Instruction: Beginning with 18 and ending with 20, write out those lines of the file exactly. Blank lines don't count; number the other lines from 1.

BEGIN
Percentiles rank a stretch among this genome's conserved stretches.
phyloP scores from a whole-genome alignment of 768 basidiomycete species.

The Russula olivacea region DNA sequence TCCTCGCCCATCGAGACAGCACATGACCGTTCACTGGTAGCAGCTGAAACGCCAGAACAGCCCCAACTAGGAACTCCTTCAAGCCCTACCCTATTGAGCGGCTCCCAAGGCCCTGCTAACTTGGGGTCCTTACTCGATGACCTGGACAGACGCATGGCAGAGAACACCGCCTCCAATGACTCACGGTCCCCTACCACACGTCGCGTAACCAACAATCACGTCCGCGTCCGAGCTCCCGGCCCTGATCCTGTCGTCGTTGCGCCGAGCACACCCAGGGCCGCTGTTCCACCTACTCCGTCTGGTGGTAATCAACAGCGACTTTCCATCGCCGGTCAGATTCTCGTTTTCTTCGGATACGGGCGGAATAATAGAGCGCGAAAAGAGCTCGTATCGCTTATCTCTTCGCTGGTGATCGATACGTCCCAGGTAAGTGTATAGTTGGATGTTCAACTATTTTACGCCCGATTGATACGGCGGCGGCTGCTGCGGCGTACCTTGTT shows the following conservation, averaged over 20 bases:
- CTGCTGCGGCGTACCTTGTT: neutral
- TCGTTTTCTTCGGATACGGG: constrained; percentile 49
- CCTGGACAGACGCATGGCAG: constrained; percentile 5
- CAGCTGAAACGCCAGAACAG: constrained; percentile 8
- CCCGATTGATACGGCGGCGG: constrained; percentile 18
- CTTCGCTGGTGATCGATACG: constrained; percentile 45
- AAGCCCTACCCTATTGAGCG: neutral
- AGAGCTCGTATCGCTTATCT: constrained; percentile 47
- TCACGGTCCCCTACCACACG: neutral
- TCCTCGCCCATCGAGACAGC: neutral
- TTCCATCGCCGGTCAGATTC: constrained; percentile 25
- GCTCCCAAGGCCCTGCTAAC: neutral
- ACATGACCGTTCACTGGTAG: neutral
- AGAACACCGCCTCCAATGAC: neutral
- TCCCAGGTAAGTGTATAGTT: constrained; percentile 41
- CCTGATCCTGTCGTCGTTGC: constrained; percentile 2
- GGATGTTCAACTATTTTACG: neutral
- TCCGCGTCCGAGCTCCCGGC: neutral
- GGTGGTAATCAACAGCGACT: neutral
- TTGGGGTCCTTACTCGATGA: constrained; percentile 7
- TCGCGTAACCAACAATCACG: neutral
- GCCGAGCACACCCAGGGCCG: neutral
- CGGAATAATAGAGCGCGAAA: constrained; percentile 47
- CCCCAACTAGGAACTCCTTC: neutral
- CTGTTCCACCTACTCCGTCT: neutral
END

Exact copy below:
- TCCCAGGTAAGTGTATAGTT: constrained; percentile 41
- CCTGATCCTGTCGTCGTTGC: constrained; percentile 2
- GGATGTTCAACTATTTTACG: neutral